Video and article
The most remarkable thing about this isn't the play, unusual as those events may be - nor is it the histrionics of the announcer, who is after all paid to be enthusiastic. It is this from the end of the article describing the action:
In a perfect world, all basketball games would end like this, and all announcers would repeat lines like "Tell me I'm not dreaming!" (translated) and laugh maniacally after every game-winning shot.
We all know the precious feeling that comes from being part of something special, so the enthusiasm is understandable. And who hasn't had a wonderful dream about watching some guy you didn't know throw a ball through a metal ring?
At the very height of its decadence, Rome had professional chariot racing where the different racers would group in teams, and all the fans and partisans would wear the colors of "their" teams.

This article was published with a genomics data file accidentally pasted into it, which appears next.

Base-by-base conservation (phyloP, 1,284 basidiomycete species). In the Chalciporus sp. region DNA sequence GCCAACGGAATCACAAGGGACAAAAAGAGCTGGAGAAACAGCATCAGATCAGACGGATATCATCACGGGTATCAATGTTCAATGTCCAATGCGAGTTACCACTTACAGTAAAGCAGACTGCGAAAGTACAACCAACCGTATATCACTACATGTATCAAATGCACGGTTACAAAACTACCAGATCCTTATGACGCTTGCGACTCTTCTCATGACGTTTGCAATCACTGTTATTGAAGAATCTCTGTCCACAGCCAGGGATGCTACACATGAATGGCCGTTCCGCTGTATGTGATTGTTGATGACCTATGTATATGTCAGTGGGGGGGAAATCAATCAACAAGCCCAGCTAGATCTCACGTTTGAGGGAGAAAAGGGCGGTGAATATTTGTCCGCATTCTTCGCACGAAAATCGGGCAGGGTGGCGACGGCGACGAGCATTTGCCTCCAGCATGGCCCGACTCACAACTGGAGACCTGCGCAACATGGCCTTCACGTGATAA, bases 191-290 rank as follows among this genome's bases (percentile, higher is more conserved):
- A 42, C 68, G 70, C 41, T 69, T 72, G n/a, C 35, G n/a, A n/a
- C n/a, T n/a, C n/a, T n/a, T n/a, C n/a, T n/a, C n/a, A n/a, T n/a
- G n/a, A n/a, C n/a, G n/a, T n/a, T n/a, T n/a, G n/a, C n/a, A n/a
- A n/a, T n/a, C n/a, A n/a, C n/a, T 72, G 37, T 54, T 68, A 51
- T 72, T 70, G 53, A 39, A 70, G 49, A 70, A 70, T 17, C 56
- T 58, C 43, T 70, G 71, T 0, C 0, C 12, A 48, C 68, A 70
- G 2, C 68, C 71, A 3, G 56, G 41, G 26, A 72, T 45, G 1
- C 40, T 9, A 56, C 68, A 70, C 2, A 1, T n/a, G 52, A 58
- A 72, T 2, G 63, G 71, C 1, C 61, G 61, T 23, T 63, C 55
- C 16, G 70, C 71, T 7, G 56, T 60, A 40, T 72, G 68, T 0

They took it surprisingly seriously. Romans obsessed over the sport, made celebrities out of the participants, and wagered enthusiastically on the outcomes. So prominent were the organized teams that their leaders, spokesmen, and athletes were able to parley athletic success into tremendous influence in political, social, fashion, and even religious areas.
It seems so quaint how quickly they threw themselves over for this artificial and pointless closed-system conflict.